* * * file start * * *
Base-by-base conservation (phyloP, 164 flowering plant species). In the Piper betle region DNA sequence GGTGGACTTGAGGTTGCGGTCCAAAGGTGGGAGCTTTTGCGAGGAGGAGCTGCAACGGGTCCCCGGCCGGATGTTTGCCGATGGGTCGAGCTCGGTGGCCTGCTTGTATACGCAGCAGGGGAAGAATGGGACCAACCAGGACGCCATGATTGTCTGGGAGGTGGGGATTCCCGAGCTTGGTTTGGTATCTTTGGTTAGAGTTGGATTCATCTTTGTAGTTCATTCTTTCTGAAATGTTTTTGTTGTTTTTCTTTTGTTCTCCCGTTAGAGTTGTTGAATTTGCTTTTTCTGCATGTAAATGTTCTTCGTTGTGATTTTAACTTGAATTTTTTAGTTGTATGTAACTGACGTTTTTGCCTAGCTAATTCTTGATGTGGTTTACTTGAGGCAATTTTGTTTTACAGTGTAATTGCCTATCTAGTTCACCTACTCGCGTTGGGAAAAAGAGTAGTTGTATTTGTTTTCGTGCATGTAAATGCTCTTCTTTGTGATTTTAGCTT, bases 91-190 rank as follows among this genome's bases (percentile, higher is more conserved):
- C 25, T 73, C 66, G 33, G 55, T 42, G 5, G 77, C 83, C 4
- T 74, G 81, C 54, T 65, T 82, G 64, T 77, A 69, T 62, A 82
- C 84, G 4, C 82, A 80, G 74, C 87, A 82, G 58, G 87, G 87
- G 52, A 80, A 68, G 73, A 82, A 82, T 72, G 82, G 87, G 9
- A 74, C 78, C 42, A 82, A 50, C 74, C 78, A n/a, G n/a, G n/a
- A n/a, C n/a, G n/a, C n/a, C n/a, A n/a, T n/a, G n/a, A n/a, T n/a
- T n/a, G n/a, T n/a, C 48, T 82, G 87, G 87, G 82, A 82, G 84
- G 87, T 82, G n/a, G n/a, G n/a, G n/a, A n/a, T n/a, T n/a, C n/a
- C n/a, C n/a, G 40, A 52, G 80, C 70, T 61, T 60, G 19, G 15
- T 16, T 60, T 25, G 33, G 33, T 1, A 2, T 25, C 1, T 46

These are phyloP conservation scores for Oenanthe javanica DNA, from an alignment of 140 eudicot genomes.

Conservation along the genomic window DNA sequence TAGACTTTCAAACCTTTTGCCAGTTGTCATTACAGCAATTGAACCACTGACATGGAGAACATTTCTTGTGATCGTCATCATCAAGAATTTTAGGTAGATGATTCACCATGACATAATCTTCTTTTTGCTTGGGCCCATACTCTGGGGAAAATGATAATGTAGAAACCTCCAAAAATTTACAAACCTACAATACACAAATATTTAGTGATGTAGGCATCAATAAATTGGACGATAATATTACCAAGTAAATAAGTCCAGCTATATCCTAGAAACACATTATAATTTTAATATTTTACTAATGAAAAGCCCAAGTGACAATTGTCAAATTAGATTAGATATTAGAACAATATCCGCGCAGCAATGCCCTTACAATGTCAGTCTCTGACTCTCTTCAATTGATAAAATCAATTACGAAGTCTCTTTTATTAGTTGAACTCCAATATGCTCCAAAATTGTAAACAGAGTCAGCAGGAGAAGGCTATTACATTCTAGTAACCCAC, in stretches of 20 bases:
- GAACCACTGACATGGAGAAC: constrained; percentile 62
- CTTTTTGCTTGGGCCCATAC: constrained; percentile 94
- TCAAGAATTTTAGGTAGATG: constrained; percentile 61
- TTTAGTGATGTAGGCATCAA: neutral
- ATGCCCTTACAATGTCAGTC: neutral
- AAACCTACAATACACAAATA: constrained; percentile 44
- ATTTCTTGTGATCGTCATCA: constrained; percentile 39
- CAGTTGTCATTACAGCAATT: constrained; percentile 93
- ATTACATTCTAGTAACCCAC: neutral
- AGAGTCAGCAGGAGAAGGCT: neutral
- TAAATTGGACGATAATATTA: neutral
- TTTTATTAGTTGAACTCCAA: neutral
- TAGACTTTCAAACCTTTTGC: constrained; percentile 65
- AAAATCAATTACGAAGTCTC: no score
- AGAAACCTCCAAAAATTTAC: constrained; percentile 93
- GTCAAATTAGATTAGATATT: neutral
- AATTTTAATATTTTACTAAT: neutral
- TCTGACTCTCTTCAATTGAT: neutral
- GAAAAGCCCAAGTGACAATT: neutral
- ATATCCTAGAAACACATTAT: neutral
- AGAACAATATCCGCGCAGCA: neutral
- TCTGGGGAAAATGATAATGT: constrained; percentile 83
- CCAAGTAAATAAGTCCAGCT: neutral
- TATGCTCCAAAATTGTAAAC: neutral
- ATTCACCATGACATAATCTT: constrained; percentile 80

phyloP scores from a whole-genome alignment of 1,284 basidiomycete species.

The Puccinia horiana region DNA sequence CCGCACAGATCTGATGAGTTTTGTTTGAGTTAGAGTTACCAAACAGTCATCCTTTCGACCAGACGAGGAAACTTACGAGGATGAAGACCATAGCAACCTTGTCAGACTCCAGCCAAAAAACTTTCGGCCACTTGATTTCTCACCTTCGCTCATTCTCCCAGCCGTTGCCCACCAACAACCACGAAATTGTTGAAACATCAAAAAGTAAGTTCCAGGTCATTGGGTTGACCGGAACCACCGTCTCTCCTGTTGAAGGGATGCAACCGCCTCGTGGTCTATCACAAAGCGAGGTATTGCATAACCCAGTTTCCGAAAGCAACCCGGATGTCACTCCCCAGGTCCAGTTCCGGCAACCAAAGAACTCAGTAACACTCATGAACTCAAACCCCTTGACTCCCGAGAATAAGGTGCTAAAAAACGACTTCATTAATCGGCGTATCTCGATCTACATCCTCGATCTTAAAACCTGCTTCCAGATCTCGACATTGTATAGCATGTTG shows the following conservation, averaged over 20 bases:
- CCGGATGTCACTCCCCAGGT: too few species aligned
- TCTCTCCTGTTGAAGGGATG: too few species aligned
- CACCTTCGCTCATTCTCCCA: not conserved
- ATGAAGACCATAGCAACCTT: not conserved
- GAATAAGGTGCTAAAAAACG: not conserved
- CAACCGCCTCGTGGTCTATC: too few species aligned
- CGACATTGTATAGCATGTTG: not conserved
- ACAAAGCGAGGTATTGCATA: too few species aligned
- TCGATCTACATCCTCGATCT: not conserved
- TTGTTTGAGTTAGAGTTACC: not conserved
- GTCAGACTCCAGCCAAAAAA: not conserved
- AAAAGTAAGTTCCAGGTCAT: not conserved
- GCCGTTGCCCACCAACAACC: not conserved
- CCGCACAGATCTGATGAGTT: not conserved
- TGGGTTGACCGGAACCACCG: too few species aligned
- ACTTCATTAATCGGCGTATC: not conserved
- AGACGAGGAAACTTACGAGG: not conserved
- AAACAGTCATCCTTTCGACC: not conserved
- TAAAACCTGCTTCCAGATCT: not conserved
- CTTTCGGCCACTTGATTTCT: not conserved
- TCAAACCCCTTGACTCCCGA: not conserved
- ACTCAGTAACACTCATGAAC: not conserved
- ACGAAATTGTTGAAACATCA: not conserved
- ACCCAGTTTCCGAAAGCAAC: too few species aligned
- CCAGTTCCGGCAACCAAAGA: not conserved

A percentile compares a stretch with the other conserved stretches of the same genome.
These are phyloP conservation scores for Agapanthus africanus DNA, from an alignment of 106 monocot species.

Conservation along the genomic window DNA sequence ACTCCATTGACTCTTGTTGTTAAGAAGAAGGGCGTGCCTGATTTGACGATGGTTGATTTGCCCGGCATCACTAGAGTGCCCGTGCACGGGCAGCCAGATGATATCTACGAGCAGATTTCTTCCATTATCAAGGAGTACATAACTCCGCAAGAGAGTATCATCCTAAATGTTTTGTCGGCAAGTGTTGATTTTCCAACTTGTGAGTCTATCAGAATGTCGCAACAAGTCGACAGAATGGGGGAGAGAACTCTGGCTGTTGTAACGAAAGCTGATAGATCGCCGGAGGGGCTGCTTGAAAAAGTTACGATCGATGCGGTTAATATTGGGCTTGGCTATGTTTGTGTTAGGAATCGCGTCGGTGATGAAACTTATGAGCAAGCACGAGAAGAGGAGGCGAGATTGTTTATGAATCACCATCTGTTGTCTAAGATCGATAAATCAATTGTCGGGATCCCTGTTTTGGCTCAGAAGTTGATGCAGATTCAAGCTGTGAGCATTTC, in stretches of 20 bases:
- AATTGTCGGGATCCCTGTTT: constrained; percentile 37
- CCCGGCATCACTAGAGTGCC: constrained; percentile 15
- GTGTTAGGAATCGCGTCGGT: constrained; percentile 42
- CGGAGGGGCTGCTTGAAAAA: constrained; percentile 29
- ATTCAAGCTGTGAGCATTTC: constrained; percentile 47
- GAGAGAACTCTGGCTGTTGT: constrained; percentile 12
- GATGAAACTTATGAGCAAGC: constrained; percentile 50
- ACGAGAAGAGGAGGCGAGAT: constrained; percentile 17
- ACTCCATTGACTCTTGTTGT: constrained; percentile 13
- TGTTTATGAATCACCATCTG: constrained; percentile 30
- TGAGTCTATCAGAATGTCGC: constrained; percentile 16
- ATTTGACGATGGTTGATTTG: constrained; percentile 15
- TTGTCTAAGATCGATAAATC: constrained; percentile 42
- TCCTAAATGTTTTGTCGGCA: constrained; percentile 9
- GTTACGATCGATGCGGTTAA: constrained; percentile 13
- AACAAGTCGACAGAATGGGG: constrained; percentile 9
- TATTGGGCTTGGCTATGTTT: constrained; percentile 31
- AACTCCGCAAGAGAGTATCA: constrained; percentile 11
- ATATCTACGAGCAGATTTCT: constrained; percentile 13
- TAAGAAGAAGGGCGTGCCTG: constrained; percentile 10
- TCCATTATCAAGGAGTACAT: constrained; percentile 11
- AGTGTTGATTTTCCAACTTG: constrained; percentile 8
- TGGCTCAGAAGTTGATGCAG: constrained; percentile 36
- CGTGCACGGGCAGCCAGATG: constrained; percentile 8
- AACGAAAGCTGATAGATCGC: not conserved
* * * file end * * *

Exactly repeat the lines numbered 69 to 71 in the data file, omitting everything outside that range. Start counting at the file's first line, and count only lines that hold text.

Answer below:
- AATTGTCGGGATCCCTGTTT: constrained; percentile 37
- CCCGGCATCACTAGAGTGCC: constrained; percentile 15
- GTGTTAGGAATCGCGTCGGT: constrained; percentile 42